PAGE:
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The S&P is doing something it hasn’t done since Eisenhower was president

Markets are setting up a rare bullish signal not seen since the Eisenhower Presidency

The is about to do something it hasn't done in a midterm election year since Dwight D. Eisenhower occupied the Oval Office. It's on track to end July in the green after a positive April, May and June.

That's a rare bullish sign, according to Jeffrey Saut, chief investment strategist at Raymond James.

"There's only been two years in the midterm election years going back decades where the market has been up in April, May, June and July and it was only 1954 and 1958," Saut said on CNBC's "Trading Nation." "Each one of those times, the market, after a soft first part of August, rallied sharply into year-end."

In 1954, from the end of July through to the end of December, the S&P 500 rallied 16.5 percent. Over that same period in 1958, the index surged 17 percent.

Saut expects a similar pattern this year. He sees the S&P 500 regaining records set in January and ending north of 3,000. A move to at least 3,000 represents 7 percent upside from current levels.

The S&P 500 had a weak start to August in both 1954 and 1958, falling by more than 1 percent in over one week both years. Saut sees a weaker start to August this year, as well.

"The crack in the FANG stocks and the fact that the small caps have broken down in the charts and the fact that our measurement of the market's internal energy was pretty much used up led us to believe that you could get some weakness in the first part of August," said Saut. "The setup would be for a strong recovery into year-end."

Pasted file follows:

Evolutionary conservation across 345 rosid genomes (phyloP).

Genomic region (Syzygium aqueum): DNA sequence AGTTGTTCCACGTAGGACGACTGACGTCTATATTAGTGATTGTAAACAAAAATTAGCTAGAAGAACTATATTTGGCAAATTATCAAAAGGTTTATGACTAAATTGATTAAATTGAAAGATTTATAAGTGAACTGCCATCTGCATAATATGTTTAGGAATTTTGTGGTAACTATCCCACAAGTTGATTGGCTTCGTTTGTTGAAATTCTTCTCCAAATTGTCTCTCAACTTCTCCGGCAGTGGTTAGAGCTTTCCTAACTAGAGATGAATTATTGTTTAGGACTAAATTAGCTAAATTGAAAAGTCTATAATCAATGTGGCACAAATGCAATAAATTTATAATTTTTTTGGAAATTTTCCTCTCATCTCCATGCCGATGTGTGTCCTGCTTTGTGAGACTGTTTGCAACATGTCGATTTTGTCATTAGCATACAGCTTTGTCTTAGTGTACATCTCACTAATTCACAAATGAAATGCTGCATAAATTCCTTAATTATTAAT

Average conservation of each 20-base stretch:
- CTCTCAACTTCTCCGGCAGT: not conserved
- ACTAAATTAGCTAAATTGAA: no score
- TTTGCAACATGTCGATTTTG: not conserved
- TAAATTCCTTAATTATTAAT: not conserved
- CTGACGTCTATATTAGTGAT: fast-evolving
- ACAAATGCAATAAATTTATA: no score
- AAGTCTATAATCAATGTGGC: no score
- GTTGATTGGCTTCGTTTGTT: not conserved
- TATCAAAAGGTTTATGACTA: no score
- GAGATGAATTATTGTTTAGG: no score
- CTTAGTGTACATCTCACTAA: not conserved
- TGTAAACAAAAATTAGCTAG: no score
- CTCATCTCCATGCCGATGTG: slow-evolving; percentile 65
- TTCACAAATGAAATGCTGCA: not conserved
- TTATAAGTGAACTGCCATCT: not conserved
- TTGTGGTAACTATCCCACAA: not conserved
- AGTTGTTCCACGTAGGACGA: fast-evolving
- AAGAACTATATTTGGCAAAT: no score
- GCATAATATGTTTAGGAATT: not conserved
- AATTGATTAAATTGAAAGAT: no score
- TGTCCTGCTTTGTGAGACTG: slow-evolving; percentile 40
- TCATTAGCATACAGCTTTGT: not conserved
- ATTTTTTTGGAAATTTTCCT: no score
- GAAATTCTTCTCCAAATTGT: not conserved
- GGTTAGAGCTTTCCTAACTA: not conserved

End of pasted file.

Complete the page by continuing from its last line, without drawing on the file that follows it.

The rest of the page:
The S&P 500 has seen a disappointing few final days of July as Netflix and Facebook tanked post-earnings. Both tech companies are one half of the FANG stocks. It could have been worse, said Saut, and the fact it was fairly isolated is a bullish sign, too.

"While the money is coming out of the Facebooks and Twitters of the world and the Intels of the world, it's finding other ways to invest," he said. "A few years ago in the tech carnage, if Facebook would've coughed up a hairball like it did, the whole market would've imploded. And that just didn't happen last week."

Facebook has lost one-fifth of its value over the previous three sessions, beginning Thursday, while the XLK technology ETF has dropped nearly 5 percent. The S&P 500 has held up fairly well with just a 1.5 percent decline.

A rare bullish signal is forming in the market, according to Jeff Saut